PerspectiveStructural Biology

Choosing the Crystallization Path Less Traveled

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Science  12 Aug 2005:
Vol. 309, Issue 5737, pp. 1027-1028
DOI: 10.1126/science.1114920

A good way to grow large crystals in desired shapes is by slow cooling of a melt phase of the substance on a small crystal seed. The alternative is to perform the same process with a crystal seed and a slightly supersaturated solution. The crystal seed operates as a nucleating substrate that will reliably induce a crystal of choice to form. Without a nucleating substrate, it is very difficult to control formation of the product. When spontaneous crystallization starts, the process can follow several different pathways that inevitably result in a mass of small crystals of various sizes and shapes. The crystals formed by organisms are usually not at all like that; they are of uniform size and shape and are often aligned. So it would seem that biological systems have opted for the nucleation substrate strategy. And so they do. But biological processes cannot operate at the high temperatures required for a melt phase in inorganic minerals. The supersaturated solution strategy could be viable, but because the solubility of mineral crystals is inevitably low, large solution volumes must be removed to form even relatively small crystals. Amazingly, living organisms have found solutions to both of these problems.

The hallmark of the biological strategy for making certain mineralized skeletal parts is producing the first-formed solid deposits as disordered and often hydrated phases that with time transform into the stable crystalline deposit. The first proven example of such a process in a living organism is from the chiton, a mollusk that has mineralized teeth that are used for scraping rocks to extract algae buried beneath the surface. The outer layer of the tooth contains magnetite, a hard magnetic mineral (1). It forms from a disordered ferrihydrite precursor phase (2). The inner layer of the tooth contains carbonated apatite, the same mineral present in bone. It forms by way of an amorphous calcium phosphate precursor phase (3). In the years following these discoveries, it was shown that ferrihydrite is a precursor phase of magnetite formation in magnetotactic bacteria (4). Beniash et al. (5) later reported that the larva of the sea urchin, an echinoderm, forms its calcitic spicule from an amorphous calcium carbonate precursor phase. Mollusk larvae have also been found to form their aragonitic shells from such a precursor phase (6, 7). And adult sea urchins also apparently follow the same protocol for generating their carbonate skeleton (8). Because mollusks and echinoderms are on two different branches of the animal phylogenetic tree, it seems likely that an amorphous calcium carbonate strategy for forming crystals may well be widely used. Indeed, it has been suggested that corals and crustaceans use this approach to produce their skeletons as well (9, 10).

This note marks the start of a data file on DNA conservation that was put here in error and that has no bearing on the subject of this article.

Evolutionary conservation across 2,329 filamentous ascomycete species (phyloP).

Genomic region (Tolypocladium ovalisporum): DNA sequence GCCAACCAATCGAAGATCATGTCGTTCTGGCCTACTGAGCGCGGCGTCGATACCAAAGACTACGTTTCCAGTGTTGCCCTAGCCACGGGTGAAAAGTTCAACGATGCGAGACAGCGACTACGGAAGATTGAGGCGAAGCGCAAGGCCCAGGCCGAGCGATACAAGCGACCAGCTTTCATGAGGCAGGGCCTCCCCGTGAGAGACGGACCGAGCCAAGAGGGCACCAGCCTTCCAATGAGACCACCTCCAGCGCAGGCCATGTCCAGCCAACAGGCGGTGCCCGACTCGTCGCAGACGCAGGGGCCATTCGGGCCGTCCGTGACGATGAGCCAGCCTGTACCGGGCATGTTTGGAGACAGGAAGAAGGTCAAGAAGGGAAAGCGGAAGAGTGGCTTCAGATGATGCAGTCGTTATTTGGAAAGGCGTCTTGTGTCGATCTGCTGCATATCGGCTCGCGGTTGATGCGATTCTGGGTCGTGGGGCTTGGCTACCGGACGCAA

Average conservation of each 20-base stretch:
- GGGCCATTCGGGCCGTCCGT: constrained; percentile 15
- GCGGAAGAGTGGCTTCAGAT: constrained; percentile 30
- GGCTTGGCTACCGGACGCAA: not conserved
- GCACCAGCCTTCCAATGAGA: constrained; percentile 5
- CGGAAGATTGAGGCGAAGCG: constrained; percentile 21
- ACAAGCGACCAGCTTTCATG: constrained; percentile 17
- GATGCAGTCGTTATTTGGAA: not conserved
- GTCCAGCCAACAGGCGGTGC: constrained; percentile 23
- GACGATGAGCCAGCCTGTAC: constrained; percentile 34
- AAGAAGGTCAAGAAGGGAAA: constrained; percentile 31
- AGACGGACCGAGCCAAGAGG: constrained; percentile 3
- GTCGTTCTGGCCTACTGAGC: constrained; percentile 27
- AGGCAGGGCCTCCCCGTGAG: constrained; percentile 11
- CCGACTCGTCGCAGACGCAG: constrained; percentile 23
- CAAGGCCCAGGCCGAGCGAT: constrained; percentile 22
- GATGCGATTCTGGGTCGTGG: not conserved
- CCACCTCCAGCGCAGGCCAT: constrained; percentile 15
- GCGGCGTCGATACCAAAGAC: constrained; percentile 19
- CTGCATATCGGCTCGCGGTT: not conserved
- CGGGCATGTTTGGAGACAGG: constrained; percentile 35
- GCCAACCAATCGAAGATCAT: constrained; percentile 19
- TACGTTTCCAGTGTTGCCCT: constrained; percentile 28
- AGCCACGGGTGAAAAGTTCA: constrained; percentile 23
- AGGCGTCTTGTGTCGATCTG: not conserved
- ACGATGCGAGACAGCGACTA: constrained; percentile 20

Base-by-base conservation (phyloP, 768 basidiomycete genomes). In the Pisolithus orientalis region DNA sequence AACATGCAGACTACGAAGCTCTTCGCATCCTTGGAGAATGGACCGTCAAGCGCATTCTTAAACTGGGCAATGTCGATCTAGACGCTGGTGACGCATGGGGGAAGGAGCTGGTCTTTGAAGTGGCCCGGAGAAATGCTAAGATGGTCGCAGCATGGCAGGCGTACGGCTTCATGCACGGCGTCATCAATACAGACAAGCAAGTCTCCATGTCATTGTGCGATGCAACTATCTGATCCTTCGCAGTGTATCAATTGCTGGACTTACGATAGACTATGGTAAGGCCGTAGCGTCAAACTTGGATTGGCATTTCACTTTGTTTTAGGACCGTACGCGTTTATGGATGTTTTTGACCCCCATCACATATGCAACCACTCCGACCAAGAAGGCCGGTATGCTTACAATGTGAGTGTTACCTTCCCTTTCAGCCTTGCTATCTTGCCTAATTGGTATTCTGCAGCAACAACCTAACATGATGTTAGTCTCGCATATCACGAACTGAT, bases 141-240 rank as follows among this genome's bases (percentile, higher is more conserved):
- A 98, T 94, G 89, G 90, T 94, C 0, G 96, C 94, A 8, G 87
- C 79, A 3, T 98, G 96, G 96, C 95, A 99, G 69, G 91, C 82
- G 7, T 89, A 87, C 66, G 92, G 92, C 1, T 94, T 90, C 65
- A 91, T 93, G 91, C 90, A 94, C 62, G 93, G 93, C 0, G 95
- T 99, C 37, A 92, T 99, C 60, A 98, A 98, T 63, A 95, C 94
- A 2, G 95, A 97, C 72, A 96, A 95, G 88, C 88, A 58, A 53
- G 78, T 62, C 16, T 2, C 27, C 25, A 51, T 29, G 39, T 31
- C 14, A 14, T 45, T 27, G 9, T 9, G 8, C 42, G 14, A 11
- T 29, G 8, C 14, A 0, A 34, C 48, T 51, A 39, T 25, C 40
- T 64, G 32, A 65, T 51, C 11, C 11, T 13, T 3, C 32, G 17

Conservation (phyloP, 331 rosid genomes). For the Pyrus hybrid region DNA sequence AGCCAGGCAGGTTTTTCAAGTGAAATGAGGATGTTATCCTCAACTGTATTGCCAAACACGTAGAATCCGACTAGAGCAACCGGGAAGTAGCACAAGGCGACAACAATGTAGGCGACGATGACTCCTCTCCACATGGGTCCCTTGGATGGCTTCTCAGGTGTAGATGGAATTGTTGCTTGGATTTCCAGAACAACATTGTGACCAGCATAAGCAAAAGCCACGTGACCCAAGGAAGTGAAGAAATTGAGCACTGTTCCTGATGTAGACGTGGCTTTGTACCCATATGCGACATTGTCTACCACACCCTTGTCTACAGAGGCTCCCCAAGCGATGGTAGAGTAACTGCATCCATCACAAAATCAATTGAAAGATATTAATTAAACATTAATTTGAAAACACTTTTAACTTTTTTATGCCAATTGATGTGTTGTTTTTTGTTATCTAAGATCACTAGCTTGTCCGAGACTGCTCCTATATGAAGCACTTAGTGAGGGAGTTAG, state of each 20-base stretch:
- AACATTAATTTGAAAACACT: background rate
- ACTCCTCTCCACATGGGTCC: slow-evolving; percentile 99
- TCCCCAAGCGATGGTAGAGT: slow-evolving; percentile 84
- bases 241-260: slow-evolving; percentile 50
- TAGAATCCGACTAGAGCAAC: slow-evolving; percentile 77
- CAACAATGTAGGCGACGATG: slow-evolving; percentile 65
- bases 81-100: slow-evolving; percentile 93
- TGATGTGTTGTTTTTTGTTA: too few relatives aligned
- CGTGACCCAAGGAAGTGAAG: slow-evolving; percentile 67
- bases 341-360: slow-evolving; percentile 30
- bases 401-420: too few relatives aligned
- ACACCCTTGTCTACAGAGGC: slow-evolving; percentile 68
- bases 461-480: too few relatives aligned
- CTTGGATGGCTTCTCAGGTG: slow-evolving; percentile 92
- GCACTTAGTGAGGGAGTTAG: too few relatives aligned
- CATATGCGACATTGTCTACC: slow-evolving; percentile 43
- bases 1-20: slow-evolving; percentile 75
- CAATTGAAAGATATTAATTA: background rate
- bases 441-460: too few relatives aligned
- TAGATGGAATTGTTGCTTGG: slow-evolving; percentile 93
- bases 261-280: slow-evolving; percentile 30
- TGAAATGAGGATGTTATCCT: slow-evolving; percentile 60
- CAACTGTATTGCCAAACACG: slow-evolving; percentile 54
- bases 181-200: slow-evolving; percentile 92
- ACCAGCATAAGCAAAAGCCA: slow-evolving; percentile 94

Why should organisms use such a strategy? One reason is that a disordered phase can easily be molded into any shape, whereas a crystal has a strong propensity to adopt a specific shape dictated by the structure of its atomic lattice. There are many examples of beautifully sculpted carbonate minerals in biology (see the figure). If these are all formed by way of an amorphous calcium carbonate precursor phase, the strategy is most certainly widespread. Smooth curved surfaces in biogenic minerals are often the telltale signs of the involvement of cellular membranes in determining shape.

Skeletons from crystals.

Different organisms likely use the same strategy to generate diverse skeletal parts from crystals that arise from a transient amorphous calcium carbonate phase.